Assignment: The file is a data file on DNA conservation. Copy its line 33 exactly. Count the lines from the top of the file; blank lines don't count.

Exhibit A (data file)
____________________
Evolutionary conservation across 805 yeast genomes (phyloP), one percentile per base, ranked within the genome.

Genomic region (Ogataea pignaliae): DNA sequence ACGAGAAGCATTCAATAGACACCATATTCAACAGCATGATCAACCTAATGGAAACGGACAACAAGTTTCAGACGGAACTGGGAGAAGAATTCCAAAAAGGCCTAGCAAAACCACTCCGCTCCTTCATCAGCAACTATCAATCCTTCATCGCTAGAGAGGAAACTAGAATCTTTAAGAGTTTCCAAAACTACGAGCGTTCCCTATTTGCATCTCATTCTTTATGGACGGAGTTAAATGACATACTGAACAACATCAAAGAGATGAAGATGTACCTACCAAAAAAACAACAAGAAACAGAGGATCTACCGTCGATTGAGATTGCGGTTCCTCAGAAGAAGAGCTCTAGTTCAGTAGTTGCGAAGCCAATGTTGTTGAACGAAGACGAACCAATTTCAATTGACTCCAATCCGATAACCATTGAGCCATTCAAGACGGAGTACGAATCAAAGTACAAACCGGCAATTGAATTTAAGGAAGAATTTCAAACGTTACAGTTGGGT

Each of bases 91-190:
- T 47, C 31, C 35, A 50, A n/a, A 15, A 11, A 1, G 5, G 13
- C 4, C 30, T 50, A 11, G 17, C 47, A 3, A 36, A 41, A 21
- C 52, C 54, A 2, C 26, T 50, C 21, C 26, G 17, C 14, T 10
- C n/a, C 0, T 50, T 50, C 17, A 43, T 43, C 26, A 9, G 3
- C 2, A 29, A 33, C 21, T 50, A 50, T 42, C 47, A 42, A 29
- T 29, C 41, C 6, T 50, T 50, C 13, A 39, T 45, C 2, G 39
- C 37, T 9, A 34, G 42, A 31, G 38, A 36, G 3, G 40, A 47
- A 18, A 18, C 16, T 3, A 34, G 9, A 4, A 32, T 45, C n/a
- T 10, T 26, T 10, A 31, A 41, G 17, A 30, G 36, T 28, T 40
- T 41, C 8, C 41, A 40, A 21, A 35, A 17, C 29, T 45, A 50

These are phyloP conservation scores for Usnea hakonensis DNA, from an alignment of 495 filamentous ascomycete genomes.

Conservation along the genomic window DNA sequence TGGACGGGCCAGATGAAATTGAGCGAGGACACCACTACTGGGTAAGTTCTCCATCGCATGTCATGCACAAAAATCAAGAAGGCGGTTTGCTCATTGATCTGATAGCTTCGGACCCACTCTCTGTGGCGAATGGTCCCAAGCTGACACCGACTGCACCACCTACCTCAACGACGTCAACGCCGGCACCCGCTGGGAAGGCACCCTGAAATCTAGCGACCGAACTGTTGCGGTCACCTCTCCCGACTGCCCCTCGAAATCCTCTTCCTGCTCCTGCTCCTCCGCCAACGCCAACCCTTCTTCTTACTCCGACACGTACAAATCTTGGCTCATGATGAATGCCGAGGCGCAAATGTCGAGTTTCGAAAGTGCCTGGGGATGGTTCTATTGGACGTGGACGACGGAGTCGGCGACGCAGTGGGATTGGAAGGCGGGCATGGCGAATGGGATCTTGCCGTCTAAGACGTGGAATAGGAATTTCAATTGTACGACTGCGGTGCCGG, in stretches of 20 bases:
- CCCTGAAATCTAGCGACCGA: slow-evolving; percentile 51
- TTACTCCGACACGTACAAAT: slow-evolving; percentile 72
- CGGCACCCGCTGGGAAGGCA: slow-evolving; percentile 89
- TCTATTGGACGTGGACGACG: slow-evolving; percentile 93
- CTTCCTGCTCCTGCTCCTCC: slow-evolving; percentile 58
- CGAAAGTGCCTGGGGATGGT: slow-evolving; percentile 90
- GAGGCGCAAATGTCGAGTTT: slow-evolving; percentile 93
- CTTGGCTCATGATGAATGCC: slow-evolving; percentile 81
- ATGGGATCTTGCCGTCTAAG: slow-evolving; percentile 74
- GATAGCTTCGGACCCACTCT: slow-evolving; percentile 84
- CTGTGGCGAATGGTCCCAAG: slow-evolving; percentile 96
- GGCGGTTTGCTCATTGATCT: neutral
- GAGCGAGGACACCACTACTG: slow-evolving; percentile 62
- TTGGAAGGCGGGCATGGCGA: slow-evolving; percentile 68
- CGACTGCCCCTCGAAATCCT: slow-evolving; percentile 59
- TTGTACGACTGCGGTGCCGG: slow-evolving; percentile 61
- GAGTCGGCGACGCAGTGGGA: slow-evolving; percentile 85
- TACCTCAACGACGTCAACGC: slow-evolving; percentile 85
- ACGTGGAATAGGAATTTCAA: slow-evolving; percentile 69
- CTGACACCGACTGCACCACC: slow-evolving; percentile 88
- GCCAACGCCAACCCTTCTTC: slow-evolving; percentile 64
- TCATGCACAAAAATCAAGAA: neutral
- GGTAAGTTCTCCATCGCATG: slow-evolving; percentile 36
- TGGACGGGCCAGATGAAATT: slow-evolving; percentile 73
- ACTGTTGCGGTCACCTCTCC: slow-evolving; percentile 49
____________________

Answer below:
- TACCTCAACGACGTCAACGC: slow-evolving; percentile 85